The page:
Stone frogs 
Kami can help human beings, and so people come to places like Tsubaki for blessings and to ask for help from the kami. The kami can also bless weddings and children, so there are many weddings here. There is also a deeper sense that the human being can come into greater harmony with the kami and with life itself through purification practices. Here at Tsubaki, the practice of purification by water, misogi, is central, a ceremony where people stand beneath a sacred waterfall. People come from all over Japan to participate. People also come to have their new cars blessed and purified, which makes sense to me! I watched the ceremony yesterday - on the weekends about a hundred cars a day are brought to the shrine for blessing.

Tsubaki priest blessing a very small car

You might wonder why in the world there is a connection between Unitarian Universalists in the US and a very traditional Shinto shrine in Japan, and why Tsubaki would support and host a UU seminarian each year. 

I'm still learning about all the reasons, but there is a spirit of interfaith commitment here that goes back decades. Tsubaki is the only Shinto shrine in Japan with foreign branch shrines (one in Granite Falls, Washington, that I visited last summer) and Tsubaki priests have a long history with the International Association for Religious Freedom and with a beloved Japanese Unitarian minister who died at the age of 106 several decades ago, Shin Ichiro Imaoka - most UUs in the US are not aware that there is a long history of Unitarianism in Japan. 

Tsubaki also had a connection with Ueshiba Sensei, the founder of the peaceful martial art of aikido, which is now practiced around the world, and with the practices of a form of esoteric Buddhism/Shinto called Shugendo. In fact, the former head priest rebuilt a Buddhist temple on the Tsubaki shrine grounds in honor of the founder of Shugendo, En no Gyoja, very unusual for a Shinto shrine. Buddhism and Shinto have always been intertwined to some degree, since Buddhism arrived in Japan in the 5th century, but during the Meiji period and the advent of "State Shinto" in the late 19th and early 20th century, there was an effort by the government to clearly separate them. But I see, being here, how much overlap there really is, even in some of the forms of Zen that I know so well.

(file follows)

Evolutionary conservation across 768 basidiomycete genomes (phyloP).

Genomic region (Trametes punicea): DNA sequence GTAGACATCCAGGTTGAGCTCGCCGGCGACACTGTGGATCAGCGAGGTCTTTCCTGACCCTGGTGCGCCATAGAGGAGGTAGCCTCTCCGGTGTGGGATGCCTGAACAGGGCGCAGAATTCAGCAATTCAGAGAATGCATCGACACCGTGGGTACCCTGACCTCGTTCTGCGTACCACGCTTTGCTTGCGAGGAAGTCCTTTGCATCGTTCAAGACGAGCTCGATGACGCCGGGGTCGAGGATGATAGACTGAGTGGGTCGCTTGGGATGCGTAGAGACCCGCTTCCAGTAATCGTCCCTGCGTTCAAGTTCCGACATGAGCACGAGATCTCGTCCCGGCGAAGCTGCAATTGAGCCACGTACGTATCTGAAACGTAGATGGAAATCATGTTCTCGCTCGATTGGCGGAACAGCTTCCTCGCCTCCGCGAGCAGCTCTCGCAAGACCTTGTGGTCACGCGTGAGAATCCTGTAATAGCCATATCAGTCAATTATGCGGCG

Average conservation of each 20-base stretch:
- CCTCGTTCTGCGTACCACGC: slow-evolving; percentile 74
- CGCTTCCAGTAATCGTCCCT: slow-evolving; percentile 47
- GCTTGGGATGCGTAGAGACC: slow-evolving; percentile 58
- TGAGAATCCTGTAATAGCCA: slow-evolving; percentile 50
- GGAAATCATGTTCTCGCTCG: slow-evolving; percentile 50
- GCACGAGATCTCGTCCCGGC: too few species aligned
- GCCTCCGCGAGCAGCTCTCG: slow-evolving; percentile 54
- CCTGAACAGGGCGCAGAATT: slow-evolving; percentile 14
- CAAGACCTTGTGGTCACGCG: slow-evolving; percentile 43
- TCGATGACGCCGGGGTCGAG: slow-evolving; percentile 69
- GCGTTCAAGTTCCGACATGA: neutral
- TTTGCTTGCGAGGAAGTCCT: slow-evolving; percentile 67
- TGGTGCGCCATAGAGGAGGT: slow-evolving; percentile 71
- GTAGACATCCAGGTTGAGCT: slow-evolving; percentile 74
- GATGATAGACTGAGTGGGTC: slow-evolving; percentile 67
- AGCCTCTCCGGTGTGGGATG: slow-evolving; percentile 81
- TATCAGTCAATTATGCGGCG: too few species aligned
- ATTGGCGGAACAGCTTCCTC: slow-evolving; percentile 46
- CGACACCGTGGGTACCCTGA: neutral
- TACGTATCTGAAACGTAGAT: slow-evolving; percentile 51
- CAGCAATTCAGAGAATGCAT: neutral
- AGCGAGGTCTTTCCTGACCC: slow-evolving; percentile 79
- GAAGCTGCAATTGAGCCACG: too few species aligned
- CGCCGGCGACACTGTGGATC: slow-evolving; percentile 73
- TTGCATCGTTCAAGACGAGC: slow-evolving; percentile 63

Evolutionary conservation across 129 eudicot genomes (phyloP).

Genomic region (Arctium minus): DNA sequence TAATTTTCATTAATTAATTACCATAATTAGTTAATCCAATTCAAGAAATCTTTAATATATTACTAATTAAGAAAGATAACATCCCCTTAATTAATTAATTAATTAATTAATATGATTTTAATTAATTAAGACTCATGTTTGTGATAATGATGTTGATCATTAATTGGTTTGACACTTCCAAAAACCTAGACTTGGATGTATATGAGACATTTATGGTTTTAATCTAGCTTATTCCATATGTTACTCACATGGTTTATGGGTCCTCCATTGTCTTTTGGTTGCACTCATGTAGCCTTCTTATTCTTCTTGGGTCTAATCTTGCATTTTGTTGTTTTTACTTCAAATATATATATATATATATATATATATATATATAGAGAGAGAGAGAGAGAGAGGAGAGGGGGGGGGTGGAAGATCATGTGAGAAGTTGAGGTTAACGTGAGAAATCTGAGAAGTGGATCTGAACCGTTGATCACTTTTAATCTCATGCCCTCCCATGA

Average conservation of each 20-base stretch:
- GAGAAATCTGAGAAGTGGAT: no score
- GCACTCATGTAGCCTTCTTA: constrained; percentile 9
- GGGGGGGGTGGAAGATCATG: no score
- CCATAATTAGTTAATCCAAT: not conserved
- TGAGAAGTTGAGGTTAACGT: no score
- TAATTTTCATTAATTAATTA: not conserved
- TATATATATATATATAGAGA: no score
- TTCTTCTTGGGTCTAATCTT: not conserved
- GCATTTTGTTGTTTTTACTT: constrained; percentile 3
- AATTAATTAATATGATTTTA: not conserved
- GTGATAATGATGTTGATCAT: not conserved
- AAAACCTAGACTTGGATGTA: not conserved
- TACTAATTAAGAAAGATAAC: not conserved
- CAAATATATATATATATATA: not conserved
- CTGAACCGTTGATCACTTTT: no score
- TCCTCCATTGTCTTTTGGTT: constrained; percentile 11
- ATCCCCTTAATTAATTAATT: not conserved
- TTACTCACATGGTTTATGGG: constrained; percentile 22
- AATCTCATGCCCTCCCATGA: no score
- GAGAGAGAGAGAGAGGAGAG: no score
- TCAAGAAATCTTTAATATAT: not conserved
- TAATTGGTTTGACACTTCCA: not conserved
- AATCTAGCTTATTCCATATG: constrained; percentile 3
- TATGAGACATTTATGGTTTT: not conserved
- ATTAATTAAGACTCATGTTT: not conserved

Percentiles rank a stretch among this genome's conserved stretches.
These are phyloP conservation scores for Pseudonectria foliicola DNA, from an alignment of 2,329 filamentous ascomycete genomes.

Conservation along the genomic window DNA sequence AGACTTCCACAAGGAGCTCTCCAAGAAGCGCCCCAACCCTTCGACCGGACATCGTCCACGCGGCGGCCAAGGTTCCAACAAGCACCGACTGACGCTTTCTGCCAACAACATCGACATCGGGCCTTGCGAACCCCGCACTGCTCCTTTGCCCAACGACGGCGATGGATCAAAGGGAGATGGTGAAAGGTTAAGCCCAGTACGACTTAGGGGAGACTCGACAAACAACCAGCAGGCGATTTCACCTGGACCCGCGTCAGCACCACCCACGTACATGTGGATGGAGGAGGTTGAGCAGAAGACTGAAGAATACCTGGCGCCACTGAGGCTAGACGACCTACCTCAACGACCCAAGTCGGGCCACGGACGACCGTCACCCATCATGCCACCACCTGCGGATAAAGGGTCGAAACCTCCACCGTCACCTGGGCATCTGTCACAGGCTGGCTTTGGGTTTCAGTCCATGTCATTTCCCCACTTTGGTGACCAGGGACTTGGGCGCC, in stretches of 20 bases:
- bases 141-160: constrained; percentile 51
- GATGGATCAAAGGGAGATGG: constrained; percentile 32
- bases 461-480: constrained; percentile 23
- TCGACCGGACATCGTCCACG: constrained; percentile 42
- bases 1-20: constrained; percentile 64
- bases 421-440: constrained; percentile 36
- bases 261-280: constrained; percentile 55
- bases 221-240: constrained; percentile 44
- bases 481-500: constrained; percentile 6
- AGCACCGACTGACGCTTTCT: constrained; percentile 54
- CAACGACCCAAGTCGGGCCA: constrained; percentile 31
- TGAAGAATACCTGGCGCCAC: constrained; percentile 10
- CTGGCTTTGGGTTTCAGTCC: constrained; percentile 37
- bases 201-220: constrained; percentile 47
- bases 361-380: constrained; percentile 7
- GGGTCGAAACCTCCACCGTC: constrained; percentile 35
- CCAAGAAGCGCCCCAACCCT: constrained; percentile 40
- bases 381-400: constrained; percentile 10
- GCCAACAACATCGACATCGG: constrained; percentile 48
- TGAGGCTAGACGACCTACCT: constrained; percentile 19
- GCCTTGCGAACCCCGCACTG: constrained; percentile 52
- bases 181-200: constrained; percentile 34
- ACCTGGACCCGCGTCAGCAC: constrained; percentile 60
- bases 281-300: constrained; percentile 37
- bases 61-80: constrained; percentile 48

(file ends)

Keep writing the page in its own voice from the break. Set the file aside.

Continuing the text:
Buddhist temple on the grounds of Tsubaki Grand Shrine

For my part, as a Zen Buddhist practitioner and biologist, when I was considering applying for the scholarship, the chance to learn about the other major spiritual tradition in Japan, one that influenced Zen in many ways, and that also has a deep relationship with the natural world - well, it was irresistible.

My very first day in the country started at 8 am with Ochia-san ushering me in to meet with Guji-san, the head priest of Tsubaki, attending the morning service with the shrine staff, then Ochiai-san taking me to Ise Shrine, about an hour away, the most important, holiest Shinto shrine in Japan, where Amaterasu omikami is enshrined, the kami of the sun, the principal kami of Japan, and the female ancestor of the Japanese imperial family, Ise is enormous, its lands encompassing an area about the size of Paris, much of it wilderness. Shrine forests are one of the few places in Japan where ecologists can see what the original forests may have been like.

Ise trees
Pine garden, Ise

The buildings of Ise, all 125 shrines, are rebuilt and recreated every twenty years, exactly as they were before, along with all the ritual treasures - swords and fans and drums - everything. This rebuilding has been going on for centuries, and it keeps alive many traditional arts and artisans.